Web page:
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Subject: Re: [OMPI users] MPI one-sided passive synchronization.
From: Barrett, Brian W (bwbarre_at_[hidden])
Date: 2011-04-13 14:49:14

This is mostly an issue of how MPICH2 and Open MPI implement lock/unlock.
Some might call what I'm about to describe erroneous. I wrote the
one-sided code in Open MPI and may be among those people.

In both implementations, one-sided communication is not necessarily truly
asynchronous. That is, the target of an operation may have to enter the
MPI library (MPI_Wtime does not count as entering the library in this
case) to progress Lock/Unlock calls. So rank 2 calls lock (which is a
no-op in both implementations), calls put, calls unlock, and waits for a
response. Ranks 0 and 1 wait for a second and enter lock, get, and
unlock. At this point, data actually starts to move. Chances are, rank 0
is going to process it's request first, hence the get from rank 0
returning 0. Then rank 0 will perhaps process some other requests before
it leaves unlock (perhaps not), and enter barrier. At this point, it will
progress everything until the other ranks enter barrier, meaning rank 2's
put and rank 2 and 3s get will finally be processed.

In case you're wondering, the specification wasn't disobeyed in the
communication order; the lock description is very loose and is relative to
other MPI events. So if you put the barrier before the lock/get/unlock,
you'd get the answer you wanted because rank 2's lock would have to occur
before rank 0's. With no other MPI synchronization, there's no
requirement that be true, and the locking order could be 0, 1, 2, 2 if it
really wanted to be (ie, it would be perfectly legal for rank 1 to also
return 0).

This is obviously not ideal, and one of the areas of focus for the MPI-3
standardization effort. In Open MPI, adding true asynchronous behavior is
difficult. The original design assumed that the lowest communication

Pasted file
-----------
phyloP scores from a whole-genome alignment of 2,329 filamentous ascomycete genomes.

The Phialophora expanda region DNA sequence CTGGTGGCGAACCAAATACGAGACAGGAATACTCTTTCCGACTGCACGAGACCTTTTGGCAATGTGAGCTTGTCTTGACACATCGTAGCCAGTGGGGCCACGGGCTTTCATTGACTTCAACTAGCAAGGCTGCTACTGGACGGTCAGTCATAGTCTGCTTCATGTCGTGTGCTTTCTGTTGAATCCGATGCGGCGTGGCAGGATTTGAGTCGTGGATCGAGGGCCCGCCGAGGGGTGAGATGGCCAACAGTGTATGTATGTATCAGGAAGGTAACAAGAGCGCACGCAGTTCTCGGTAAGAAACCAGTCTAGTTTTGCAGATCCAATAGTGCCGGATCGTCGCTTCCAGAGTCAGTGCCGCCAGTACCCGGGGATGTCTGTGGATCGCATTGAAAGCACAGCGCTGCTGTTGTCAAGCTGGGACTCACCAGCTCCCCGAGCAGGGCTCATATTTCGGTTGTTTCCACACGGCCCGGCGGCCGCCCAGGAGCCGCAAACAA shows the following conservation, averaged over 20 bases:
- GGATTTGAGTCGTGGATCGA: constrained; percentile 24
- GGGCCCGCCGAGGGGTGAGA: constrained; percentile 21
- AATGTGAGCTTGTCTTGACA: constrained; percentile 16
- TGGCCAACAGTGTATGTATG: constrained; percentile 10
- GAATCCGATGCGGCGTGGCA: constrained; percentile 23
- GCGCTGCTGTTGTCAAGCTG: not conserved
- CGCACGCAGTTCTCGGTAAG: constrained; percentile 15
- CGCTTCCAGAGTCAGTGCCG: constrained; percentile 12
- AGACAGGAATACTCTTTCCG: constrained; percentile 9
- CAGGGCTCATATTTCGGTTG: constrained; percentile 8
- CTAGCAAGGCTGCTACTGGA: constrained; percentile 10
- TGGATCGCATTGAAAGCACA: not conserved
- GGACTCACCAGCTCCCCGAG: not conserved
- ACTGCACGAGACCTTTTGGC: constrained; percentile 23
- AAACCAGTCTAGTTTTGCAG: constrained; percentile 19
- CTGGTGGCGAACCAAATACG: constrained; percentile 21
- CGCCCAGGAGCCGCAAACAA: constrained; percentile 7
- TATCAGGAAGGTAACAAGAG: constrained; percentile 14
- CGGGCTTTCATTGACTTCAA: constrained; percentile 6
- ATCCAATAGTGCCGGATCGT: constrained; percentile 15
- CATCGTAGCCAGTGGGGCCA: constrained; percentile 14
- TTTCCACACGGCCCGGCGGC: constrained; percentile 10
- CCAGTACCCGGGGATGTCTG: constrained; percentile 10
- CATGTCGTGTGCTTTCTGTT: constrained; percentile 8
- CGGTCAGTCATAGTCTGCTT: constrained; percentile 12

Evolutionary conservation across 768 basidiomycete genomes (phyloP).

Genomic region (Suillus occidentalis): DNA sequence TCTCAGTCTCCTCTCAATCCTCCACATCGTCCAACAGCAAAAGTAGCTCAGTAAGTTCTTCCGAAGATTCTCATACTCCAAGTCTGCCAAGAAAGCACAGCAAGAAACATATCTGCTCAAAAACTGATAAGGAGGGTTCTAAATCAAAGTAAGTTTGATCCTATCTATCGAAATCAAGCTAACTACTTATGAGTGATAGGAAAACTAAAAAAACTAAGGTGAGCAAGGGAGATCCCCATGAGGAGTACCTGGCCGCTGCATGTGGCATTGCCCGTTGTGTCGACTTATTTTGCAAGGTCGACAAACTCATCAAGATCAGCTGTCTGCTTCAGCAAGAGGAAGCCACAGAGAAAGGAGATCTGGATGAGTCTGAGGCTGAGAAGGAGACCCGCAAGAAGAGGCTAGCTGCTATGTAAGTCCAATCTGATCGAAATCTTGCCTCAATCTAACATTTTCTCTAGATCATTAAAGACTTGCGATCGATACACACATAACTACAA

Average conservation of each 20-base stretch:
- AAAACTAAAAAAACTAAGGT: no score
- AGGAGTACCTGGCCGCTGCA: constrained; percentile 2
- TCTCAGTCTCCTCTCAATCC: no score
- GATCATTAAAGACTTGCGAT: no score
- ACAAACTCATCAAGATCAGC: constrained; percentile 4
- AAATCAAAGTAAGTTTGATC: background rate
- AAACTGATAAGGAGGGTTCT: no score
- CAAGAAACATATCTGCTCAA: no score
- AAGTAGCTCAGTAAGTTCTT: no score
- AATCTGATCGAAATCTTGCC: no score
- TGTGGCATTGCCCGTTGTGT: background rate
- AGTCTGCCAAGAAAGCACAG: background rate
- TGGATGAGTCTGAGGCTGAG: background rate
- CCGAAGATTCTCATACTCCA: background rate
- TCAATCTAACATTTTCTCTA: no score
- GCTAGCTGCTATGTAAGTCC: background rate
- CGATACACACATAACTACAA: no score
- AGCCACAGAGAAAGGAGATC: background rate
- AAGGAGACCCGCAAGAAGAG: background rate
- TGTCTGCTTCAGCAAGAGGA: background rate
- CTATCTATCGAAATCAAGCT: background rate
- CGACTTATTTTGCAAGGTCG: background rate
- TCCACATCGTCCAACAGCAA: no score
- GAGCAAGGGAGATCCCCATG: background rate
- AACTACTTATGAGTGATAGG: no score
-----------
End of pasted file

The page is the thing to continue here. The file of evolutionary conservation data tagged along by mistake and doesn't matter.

layers would be able to provide asynchronous completion events to progress
the one-sided implementation. Thus far, only the authors of the TCP stack
have provided such behavior and it's not as well tested as other modes of


On 4/13/11 12:31 PM, "Abhishek Kulkarni" <abbyzcool_at_[hidden]> wrote:

>I am trying to better understand the semantics of passive synchronization
>in one-sided communication calls. Doesn't MPI_Win_unlock()
>block to ensure that all the preceeding RMA calls in that epoch have been
>In that case, why is an undefined value returned when trying to load from
>a local window? (see below)
> MPI_Alloc_mem(128, MPI_INFO_NULL, &ptr);
> MPI_Win_create(ptr, 128, 1, MPI_INFO_NULL, MPI_COMM_WORLD, &win);
> // write to the target window of the head node
> if (rank == (size - 1)) {
> MPI_Win_lock(MPI_LOCK_EXCLUSIVE, 0, 0, win);
> in = 10;
> MPI_Put(&in, 1, MPI_INT, 0, 0, 1, MPI_INT, win);
> MPI_Win_unlock(0, win);
> } else {
> // busy wait
> start = MPI_Wtime();
> end = MPI_Wtime();
> while ((end - start) < 1)
> end = MPI_Wtime();
> }
> // read from the head node's window
> MPI_Win_lock(MPI_LOCK_EXCLUSIVE, 0, 0, win);
> MPI_Get(&out, 1, MPI_INT, 0, 0, 1, MPI_INT, win);
> MPI_Win_unlock(0, win);
> printf("R%d: %d\n", rank, out);
>The output of the above program with 1.5.3rc1 (and also with MPICH2
>1.4rc2) is:
>R2: 10
>R1: 10
>R0: 0
>whereas I expect to see:
>R2: 10
>R1: 10
>R0: 10
>users mailing list

  Brian W. Barrett
  Dept. 1423: Scalable System Software
  Sandia National Laboratories